The United States welcomed its first Big Mac in 1968. At a whopping 49 cents it quickly became a popular fast-food option. Today hamburgers are as American as apple pie and baseball. While many assume Hamburg, Germany to be the home of the first hamburger, the concept of minced beef likely predates Hamburg and the idea of eating meat in between two slices of bread was conceived much later. Where all hamburger origin stories agree is this: by the 19th century, beef from German Hamburg cows was minced and combined with garlic, onions, salt, and pepper, then formed into patties (without bread or a bun) to make Hamburg steaks.
When German immigrants began arriving in New York and Chicago, many opened restaurants which featured Hamburg steak as an Americanized version of the German dish. These early burgers were considered gourmet and were quite pricey. During the Industrial Revolution, however, food carts began offering the steaks–sans bun–to factory workers as a quick meal option. Difficult to eat while standing, Hamburg steaks were eventually served between two bread slices and were later served at restaurants with or without onions. It was not until the 1920s that this popular sandwich secured its iconic status as a hamburger patty served on a sliced bun.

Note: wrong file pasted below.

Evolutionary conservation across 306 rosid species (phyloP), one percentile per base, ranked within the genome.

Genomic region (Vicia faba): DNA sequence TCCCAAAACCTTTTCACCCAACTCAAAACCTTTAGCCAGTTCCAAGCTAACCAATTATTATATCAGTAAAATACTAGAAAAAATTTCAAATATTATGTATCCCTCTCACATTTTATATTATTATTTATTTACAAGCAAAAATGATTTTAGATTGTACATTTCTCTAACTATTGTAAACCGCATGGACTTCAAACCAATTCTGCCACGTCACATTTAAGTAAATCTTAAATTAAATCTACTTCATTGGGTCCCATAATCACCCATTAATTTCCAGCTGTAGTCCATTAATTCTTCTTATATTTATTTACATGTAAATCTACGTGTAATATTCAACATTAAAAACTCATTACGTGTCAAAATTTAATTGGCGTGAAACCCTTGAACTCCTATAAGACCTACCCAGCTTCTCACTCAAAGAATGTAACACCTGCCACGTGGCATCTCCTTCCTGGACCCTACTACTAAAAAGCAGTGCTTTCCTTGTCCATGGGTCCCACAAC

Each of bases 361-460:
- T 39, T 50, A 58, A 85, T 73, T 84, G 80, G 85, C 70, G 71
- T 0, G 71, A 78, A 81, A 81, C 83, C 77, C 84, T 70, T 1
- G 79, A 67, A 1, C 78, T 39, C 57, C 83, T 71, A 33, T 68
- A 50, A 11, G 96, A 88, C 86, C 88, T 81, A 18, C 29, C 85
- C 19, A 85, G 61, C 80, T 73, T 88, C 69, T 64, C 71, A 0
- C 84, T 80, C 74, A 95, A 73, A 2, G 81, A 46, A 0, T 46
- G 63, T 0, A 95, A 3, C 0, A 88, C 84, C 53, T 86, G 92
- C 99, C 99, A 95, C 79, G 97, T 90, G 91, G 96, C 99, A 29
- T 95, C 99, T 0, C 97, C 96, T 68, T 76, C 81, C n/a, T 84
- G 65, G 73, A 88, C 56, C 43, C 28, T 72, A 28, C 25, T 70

Born as an innovation of necessity on the streets of New York City and Chicago, the modern hamburger is now cheered as an American pastime. May 28th marks National Hamburger Day and the unofficial beginning of grilling season.
Whether you enjoy your burgers simple and fast or buried in bacon and grilled onions, Kenmore hosts a variety of restaurants that offer delicious burger selections, including Kidd Valley, HodgePodge Cafe, Jay’s Cafe, and the Guest House Restaurant. If you prefer to grill in your own backyard, the Butcher Shop Cafe offers a great selection of meats as well as other menu items.
Whatever way you prefer to enjoy this iconic dish, remember you can hold the pickles if you choose, but in the end this is a sandwich that might be difficult to hold.